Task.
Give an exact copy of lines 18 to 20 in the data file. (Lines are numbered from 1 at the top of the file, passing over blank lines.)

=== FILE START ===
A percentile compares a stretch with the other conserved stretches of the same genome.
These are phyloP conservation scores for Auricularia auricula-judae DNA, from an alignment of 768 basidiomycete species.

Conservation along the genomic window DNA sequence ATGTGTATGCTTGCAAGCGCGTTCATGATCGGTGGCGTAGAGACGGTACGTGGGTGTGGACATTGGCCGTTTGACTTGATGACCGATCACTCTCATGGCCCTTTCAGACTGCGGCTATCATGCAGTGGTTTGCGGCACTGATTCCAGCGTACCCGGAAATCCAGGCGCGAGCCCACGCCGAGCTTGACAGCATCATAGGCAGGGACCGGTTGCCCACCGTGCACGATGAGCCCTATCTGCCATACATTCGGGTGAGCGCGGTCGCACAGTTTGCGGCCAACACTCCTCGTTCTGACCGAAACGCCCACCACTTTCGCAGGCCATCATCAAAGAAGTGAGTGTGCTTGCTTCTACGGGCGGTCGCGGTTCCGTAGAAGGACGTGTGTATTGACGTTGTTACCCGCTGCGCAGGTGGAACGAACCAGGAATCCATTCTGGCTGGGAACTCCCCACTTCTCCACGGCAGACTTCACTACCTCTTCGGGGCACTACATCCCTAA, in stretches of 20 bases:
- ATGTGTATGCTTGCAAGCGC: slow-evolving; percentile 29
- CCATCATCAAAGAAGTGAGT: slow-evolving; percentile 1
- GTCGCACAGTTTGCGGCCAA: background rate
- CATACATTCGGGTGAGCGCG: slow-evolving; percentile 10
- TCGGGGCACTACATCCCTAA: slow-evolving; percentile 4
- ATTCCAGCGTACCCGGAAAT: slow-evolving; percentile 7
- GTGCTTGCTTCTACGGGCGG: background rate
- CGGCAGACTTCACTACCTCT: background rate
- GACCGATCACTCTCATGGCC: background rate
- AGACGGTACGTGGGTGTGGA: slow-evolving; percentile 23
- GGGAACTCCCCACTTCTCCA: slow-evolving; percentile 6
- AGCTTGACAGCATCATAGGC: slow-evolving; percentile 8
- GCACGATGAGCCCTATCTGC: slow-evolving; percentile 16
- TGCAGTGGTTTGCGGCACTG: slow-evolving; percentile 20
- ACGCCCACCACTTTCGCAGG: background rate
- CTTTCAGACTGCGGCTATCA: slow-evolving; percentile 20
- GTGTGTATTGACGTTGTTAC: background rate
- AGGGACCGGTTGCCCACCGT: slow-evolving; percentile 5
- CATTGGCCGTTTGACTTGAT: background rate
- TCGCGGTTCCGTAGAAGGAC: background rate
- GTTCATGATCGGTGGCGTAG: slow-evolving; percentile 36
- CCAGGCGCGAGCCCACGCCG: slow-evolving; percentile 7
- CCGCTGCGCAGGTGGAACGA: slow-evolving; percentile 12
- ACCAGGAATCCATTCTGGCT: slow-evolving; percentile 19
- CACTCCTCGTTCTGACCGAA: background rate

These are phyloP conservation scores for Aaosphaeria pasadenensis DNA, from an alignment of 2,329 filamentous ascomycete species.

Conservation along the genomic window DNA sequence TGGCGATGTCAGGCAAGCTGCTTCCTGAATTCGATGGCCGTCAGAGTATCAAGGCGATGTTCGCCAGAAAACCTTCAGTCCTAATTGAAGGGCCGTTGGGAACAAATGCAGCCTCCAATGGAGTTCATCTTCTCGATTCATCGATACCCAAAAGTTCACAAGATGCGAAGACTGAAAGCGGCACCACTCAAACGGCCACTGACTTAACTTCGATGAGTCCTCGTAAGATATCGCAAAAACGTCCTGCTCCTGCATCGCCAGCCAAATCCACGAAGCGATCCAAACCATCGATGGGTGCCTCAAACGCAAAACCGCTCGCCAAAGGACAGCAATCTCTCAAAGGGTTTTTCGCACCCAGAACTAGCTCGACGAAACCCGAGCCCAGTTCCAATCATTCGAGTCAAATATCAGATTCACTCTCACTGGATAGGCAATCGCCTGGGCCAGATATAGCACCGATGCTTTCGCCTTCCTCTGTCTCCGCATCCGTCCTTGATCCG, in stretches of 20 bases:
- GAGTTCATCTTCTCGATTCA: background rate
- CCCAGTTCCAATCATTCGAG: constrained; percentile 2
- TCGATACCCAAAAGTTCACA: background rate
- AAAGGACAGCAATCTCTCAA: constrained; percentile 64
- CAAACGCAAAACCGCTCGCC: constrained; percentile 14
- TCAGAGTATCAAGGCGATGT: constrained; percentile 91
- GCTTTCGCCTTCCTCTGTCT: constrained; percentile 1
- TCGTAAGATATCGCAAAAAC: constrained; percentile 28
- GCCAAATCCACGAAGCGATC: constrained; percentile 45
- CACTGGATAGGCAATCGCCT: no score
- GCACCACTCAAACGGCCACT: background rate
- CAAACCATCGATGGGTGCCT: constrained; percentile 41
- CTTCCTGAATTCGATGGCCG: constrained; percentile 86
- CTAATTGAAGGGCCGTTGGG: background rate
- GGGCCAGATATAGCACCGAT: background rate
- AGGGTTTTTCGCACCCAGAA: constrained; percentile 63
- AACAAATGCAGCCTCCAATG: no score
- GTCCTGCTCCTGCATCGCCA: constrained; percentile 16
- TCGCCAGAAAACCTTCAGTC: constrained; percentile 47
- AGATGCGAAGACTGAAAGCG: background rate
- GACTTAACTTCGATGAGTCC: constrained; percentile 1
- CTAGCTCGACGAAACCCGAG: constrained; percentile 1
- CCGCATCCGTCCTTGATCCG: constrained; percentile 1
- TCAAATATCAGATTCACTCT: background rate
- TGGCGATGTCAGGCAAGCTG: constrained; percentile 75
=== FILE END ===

- ACGCCCACCACTTTCGCAGG: background rate
- CTTTCAGACTGCGGCTATCA: slow-evolving; percentile 20
- GTGTGTATTGACGTTGTTAC: background rate